City residents opposed to having cell phone poles installed in residential areas hope the new position by the World Health Organization will help their cause
By: Amanda Waldroupe
July 27, 2011–Portland residents opposing the installation of cell towers in their neighborhoods think the World Health Organization’s recent announcement that cell phone use and cell towers can cause brain cancer will help their advocacy efforts.
“We’re of course encouraged,” said Anne Trudeau, one of the founders of RespectPDX, a grassroots coalition of Portland residents opposed to cell pole construction. “It corroborates what many people in the community have been saying.”
The World Health Organization (WHO), the branch of the United Nations dealing with public health, announced in May that increased cell phone use and the radiation emitted by cell phones may be possibly carcinogenic and increase the risk of brain cancer. By 2012, WHO will conduct a formal risk assessment of all studied health effects from such exposure.
Previously its position was that there was no conclusive evidence showing wireless devices cause adverse health effects. Many other organizations, including the National Cancer Institute, found that people using cell phones were at no higher risk of having brain, head or neck tumors.
Numerous Portlanders and neighborhood associations oppose the construction of poles with “wireless facilities,” the equipment and antennas needed to transmit cell phone signals, in their neighborhoods for health and livability reasons.
Wireless signals are sent by radiofrequencies, which emit non-ionizing radiation, a low form of radiation. Trudeau and others think the radiation can cause headaches, anxiety, insomnia and, potentially, cancer.
Residents have forcefully opposed pole construction for the last two years. The Irvington neighborhood used its status as a historic district to stop a pole from being installed on NE 22nd and NE Stanton. The Beaumont-Wilshire, Woodstock, and Eastmoreland neighborhoods have also strenuously opposed the poles.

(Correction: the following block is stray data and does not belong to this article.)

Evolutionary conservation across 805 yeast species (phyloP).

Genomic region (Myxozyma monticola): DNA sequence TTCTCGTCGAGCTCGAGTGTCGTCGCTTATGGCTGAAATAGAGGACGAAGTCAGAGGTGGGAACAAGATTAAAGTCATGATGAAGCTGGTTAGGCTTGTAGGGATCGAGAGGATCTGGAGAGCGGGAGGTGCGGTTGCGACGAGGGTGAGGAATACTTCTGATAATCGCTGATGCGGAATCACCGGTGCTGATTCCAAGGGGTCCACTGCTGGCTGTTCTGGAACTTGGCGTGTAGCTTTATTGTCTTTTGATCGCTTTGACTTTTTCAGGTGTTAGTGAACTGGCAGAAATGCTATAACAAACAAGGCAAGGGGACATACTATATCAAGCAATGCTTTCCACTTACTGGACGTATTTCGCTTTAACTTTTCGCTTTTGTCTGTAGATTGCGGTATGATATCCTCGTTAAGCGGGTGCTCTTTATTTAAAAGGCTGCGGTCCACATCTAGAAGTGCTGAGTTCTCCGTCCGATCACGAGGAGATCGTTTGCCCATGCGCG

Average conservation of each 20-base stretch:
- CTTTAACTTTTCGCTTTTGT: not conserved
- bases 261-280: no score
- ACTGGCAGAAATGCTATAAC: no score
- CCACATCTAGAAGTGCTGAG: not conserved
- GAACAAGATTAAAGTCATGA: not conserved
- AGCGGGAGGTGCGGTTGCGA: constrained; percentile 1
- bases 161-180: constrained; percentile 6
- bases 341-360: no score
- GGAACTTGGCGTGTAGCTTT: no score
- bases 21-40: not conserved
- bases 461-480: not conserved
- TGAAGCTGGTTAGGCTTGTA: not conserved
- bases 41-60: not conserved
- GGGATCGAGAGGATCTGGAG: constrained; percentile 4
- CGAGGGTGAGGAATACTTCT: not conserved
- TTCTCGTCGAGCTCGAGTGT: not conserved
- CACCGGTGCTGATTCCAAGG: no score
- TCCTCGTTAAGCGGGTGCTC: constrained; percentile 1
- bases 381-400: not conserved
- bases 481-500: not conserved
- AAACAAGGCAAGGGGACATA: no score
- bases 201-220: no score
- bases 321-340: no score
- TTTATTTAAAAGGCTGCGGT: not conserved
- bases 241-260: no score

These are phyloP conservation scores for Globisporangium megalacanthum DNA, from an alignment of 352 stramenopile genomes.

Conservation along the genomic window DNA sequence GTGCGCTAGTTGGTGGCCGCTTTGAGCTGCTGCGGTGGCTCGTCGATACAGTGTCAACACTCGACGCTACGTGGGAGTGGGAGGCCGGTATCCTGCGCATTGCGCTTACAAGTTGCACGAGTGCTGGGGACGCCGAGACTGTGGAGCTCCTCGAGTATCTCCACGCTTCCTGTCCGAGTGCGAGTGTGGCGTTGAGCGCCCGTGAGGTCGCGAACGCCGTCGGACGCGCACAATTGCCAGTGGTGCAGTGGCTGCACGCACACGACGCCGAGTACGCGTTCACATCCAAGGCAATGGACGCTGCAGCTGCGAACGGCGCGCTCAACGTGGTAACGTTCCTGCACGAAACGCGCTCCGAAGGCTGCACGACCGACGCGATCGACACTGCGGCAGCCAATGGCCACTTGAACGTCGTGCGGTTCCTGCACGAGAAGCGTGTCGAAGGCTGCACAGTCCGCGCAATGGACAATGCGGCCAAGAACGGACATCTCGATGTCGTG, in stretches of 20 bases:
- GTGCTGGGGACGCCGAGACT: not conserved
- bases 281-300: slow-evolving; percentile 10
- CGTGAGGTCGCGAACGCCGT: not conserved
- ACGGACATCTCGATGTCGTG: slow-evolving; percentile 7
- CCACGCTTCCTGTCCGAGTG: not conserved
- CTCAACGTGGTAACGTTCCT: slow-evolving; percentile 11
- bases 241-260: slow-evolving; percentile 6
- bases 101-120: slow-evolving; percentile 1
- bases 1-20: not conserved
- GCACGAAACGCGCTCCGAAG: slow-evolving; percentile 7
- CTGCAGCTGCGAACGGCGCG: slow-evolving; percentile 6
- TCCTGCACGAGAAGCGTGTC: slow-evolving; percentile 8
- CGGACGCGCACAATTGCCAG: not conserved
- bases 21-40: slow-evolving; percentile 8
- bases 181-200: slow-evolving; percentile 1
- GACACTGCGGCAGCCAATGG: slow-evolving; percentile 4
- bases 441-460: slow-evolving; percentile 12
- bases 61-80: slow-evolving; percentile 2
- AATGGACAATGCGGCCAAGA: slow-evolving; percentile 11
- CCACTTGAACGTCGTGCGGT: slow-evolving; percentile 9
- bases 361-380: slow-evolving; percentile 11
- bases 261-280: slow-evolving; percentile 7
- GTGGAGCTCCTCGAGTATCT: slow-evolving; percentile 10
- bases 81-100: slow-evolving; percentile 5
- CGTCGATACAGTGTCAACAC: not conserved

But aside from advocacy, they’ve been unable to do much. The Telecommunications Act of 1996 prevents local and state governments from citing health and environmental factors in the placement of cell phone towers, transmitters and other wireless devices.
In 2009, Portland passed a resolution pushed by City Commissioner Amanda Fritz asking the federal government to refresh its studies on the health effects of wireless facilities. Such studies haven’t been updated since the mid-1990s.
“Congress has done nothing about it,” Fritz said.
Fritz said the city of Portland could sue the federal government or individual wireless companies, but she thinks that’s futile. “I’m not going to waste the city’s money on something we know we’re going to lose.”
Senate Bill 679, introduced in the Legislature by Sen. Chip Shields (D-Portland), would have required a warning label, including information about possible health and biological effects, be put on cell phones. The bill, which came under attack from the telecommunications lobby and the Portland Business Alliance, died.
Trudeau says RespectPDX is now focusing its efforts on strengthening Portland’s ordinance and ensuring that cell poles aren’t built in residential areas. But until the Telecommunications Act is changed to allow health concerns to inform construction decisions, Trudeau thinks “it doesn’t have that much effect.”
“Eventually, federal, state and local laws and ordinances will be pressured to ‘come around’ and let the health impact issues drive, at least in part, our policies about placement,” believes Susan Prows, an Irvington resident. “The WHO stance will help us eventually reach a tipping point on this, I hope.”
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